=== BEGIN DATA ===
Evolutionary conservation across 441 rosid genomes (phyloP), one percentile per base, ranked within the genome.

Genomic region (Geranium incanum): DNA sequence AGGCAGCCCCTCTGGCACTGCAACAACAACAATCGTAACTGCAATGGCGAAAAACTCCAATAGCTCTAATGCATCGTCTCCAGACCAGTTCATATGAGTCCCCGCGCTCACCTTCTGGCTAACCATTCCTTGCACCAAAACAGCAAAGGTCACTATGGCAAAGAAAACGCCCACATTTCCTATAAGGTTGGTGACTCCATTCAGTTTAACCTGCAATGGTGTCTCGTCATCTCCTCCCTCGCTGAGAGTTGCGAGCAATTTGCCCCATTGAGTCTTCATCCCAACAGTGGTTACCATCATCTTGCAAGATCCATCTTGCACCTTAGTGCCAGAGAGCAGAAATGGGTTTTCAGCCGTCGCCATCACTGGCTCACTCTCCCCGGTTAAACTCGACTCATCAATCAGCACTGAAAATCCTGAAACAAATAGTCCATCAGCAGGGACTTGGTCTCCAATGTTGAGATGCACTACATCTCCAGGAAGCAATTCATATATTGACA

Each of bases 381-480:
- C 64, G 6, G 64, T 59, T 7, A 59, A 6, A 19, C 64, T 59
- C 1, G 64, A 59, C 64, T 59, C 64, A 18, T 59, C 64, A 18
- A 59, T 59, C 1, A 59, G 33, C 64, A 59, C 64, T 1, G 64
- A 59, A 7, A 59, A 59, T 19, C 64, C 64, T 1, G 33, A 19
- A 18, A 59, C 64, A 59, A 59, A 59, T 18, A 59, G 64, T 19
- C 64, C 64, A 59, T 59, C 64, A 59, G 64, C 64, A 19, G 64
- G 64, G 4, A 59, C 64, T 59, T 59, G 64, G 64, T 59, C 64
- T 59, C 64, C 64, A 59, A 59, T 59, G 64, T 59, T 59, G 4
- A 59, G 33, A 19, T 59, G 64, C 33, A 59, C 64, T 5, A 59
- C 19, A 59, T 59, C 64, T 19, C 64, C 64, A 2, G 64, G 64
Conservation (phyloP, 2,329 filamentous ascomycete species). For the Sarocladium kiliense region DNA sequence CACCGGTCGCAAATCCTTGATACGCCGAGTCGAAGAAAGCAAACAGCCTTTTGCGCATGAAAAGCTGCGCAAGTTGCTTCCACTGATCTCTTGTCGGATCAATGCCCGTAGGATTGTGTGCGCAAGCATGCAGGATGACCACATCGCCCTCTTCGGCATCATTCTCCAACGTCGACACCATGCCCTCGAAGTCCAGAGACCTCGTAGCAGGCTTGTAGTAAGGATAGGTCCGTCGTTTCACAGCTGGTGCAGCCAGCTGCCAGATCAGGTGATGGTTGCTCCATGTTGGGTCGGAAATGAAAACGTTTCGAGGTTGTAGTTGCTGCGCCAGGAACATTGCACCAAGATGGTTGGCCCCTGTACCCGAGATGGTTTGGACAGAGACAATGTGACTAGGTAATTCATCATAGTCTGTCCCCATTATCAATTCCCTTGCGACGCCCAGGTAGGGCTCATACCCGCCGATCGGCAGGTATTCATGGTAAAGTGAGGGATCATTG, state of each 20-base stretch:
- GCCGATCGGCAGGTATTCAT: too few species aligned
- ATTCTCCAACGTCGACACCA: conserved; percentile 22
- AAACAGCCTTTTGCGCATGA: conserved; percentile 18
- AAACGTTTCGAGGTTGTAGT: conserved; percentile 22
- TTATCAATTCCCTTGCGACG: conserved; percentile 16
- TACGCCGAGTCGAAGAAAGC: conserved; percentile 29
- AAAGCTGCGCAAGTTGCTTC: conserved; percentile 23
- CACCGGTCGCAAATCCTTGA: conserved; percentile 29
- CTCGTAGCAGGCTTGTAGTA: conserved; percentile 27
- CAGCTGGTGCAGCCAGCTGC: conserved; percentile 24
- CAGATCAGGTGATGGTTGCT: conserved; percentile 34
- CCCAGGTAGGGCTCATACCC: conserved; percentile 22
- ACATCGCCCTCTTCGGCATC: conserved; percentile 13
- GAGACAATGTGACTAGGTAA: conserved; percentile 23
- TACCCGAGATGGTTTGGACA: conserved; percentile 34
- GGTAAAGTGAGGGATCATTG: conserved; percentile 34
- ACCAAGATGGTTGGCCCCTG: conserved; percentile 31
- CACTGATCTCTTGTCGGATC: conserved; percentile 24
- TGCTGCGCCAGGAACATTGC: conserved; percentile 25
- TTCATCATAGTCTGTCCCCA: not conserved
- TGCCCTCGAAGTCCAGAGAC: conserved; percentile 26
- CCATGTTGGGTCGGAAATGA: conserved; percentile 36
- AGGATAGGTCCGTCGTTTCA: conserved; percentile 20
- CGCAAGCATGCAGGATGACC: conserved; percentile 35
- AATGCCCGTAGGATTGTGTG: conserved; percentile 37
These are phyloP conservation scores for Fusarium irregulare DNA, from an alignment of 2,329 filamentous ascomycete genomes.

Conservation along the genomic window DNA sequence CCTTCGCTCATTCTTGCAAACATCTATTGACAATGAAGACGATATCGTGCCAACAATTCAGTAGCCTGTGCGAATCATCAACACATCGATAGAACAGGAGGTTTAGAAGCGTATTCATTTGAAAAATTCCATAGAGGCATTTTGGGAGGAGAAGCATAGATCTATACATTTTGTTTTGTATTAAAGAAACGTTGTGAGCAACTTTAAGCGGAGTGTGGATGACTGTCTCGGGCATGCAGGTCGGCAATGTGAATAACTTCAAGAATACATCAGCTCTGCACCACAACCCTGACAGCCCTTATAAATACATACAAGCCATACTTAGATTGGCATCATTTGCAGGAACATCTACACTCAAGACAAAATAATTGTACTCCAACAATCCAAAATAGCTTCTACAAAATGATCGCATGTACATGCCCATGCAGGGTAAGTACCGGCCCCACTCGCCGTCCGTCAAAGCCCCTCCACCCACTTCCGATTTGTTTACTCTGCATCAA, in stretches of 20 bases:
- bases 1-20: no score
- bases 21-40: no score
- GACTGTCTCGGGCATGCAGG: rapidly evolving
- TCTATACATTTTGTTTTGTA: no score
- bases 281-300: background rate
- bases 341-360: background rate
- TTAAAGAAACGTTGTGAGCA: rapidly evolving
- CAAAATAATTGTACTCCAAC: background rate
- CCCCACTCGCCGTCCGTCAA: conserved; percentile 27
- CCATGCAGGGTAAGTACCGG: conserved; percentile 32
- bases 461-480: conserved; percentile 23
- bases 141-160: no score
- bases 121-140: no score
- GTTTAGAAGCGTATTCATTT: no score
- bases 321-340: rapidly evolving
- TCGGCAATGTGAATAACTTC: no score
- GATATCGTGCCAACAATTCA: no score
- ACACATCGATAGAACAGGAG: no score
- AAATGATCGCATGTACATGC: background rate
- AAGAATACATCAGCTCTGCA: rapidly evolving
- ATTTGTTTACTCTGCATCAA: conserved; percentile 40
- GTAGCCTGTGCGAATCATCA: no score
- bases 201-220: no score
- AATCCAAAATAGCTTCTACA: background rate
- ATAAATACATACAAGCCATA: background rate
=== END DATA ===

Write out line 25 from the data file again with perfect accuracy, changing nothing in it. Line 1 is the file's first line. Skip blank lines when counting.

- CAGATCAGGTGATGGTTGCT: conserved; percentile 34